According to Clergue, he began his pulpwood operations on a small scale. In return for a reduced stumpage rate, Clergue promised the Government of Ontario that he would expend at least $250,000. on the construction of a pulp mill at Sault Ste. Marie. When he realized that it would cost approximately the same amount to operate a mill twice the size of the one originally proposed, he immediately began planning for an expansion of the mill. Within a couple of years, the mill expanded from an average daily output of twenty tons to an average daily output of one hundred and fifty tons requiring 200 cords of wood.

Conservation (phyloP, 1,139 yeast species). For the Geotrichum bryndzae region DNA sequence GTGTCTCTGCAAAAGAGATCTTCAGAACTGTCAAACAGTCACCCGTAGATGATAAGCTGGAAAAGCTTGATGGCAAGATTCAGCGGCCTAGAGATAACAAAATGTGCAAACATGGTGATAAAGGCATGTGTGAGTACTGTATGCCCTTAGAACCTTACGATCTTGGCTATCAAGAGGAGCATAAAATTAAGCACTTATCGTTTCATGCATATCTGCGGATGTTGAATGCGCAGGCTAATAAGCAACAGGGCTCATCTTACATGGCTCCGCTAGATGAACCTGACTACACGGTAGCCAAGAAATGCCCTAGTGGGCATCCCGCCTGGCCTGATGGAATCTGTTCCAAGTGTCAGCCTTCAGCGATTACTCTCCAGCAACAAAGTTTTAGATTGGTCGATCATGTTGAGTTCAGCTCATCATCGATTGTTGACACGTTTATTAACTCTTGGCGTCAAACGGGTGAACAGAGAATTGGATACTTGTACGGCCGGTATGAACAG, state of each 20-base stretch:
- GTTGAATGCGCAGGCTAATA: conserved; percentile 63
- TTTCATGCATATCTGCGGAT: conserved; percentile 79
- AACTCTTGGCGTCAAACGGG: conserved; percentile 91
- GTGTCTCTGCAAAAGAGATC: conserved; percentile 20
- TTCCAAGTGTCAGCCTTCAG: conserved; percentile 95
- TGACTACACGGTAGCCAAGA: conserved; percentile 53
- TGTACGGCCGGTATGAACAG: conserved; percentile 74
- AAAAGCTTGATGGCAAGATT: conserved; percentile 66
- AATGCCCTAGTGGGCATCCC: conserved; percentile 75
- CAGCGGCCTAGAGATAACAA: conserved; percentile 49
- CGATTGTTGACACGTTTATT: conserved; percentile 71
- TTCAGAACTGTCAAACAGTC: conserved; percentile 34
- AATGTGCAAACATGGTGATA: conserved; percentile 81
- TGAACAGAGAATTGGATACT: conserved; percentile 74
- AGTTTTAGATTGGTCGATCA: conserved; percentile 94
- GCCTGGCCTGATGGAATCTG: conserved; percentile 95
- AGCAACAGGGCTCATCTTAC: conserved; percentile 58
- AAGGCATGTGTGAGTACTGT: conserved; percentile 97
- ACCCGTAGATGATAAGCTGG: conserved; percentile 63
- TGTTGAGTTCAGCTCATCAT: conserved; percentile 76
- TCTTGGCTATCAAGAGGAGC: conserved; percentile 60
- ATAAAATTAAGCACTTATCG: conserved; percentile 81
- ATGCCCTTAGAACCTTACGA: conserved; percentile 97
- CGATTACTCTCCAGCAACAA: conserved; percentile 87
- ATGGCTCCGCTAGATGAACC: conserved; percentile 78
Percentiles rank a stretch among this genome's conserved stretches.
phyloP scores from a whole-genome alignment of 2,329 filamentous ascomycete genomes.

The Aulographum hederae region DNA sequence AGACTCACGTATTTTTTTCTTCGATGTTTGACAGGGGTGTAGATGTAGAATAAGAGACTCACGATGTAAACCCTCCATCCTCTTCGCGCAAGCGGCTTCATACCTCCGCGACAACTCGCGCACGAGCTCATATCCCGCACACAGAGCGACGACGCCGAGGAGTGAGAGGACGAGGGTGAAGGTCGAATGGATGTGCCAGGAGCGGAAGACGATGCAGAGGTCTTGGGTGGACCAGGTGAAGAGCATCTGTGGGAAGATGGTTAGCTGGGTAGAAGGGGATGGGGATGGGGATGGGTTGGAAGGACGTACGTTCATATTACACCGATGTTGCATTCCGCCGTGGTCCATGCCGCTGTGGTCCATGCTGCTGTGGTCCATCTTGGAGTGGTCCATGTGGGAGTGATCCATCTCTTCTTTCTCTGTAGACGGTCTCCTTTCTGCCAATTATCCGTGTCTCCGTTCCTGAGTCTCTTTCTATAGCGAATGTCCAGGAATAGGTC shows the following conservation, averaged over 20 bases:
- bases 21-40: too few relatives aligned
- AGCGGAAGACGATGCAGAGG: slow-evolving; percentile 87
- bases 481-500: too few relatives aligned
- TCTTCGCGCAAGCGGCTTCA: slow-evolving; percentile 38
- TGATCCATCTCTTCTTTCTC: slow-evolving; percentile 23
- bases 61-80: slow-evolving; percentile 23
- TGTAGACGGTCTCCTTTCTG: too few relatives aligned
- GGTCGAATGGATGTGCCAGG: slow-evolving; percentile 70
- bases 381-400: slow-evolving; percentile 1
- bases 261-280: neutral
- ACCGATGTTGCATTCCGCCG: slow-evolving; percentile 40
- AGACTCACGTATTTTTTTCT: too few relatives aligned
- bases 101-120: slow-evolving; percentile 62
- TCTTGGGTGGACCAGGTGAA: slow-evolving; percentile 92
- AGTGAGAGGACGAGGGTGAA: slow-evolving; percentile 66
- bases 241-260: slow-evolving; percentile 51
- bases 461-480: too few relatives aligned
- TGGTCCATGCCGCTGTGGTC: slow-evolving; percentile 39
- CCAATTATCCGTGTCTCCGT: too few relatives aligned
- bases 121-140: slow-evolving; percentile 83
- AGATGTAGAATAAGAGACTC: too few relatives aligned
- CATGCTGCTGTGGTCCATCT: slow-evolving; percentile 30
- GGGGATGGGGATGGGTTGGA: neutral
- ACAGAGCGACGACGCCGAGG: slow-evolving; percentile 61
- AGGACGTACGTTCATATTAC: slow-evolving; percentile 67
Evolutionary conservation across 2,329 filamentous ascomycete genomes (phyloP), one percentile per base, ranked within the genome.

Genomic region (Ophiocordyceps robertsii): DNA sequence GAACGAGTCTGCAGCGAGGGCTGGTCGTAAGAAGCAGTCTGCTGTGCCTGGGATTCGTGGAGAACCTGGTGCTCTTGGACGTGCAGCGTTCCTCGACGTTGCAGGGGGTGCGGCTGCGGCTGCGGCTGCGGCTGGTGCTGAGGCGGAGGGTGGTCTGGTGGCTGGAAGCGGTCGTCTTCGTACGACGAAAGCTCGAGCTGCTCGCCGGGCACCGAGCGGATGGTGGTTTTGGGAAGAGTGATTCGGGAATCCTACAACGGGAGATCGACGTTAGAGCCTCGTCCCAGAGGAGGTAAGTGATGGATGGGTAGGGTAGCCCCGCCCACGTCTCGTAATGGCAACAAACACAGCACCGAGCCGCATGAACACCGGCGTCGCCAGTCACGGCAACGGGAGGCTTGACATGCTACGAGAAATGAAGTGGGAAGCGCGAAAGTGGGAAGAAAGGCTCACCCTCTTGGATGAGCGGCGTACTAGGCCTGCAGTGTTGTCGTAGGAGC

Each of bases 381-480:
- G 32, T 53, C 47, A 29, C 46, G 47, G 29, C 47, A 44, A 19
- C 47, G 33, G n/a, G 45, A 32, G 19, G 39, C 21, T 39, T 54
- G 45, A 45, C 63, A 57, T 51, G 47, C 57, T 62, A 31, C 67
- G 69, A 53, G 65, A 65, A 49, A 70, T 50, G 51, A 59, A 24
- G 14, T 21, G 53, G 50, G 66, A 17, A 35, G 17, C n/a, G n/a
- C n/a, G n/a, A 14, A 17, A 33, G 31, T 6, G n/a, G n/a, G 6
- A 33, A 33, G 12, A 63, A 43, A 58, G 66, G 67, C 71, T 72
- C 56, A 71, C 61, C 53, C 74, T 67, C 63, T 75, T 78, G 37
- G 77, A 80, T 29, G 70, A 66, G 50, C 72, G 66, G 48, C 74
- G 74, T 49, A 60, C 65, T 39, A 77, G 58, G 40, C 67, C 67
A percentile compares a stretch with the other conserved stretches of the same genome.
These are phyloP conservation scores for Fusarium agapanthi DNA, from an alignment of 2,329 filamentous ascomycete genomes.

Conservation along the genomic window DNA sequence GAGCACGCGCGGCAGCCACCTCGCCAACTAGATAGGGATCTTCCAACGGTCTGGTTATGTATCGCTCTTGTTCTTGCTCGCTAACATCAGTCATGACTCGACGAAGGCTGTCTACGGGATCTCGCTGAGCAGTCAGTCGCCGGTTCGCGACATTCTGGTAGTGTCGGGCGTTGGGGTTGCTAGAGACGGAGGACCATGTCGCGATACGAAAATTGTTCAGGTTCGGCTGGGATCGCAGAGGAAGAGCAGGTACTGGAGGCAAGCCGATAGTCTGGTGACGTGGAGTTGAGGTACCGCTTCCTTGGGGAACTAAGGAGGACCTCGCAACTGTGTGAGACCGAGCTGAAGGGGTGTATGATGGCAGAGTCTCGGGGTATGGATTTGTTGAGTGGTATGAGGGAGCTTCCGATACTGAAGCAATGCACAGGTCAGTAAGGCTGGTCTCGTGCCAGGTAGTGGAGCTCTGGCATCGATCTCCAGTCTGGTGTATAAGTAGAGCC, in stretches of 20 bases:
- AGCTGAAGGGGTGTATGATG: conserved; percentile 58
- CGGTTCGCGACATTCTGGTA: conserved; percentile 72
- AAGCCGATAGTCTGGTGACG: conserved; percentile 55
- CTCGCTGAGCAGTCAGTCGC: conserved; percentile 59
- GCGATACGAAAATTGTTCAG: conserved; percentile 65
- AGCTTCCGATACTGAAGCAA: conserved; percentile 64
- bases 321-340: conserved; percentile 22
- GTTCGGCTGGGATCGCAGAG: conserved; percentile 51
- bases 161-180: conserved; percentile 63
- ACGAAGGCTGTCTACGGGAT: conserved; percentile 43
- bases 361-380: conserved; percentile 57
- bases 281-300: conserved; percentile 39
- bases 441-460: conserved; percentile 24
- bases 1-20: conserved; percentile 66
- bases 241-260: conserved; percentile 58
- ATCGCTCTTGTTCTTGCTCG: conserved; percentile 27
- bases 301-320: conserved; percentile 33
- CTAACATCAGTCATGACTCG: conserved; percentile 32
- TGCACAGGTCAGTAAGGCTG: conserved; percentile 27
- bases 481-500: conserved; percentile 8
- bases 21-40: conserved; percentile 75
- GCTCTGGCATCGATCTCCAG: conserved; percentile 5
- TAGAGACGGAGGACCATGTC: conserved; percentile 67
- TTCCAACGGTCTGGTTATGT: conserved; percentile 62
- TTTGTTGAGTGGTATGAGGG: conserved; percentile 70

Liquefied or mechanical was the traditional type of pulp produced at the time Clergue constructed his pulp mill. The mechanical pulp was pressed into sheets with a minimum 50% water content. The problem with mechanical pulp was two-fold: first, it was expensive to ship to paper manufacturers because of the weight of the water and second, it was not feasible to ship long distances because the high water content caused the sheets to mould, rot or otherwise decompose. In Clergue’s mind, the most viable solution was to develop a dry pulp product that could be marketed all over the world at a reasonable cost. He soon discovered an off-setting problem: machinery had not been developed to manufacture this type of product and not a single paper machine manufacturer was prepared to design and construct one. Clergue had no alternative except to design the machine in-house and to build a machine shop and foundry for its construction in order to achieve his goal of producing dry pulp. The next stage in the development of the Clergue industrial empire had began as a result of this goal.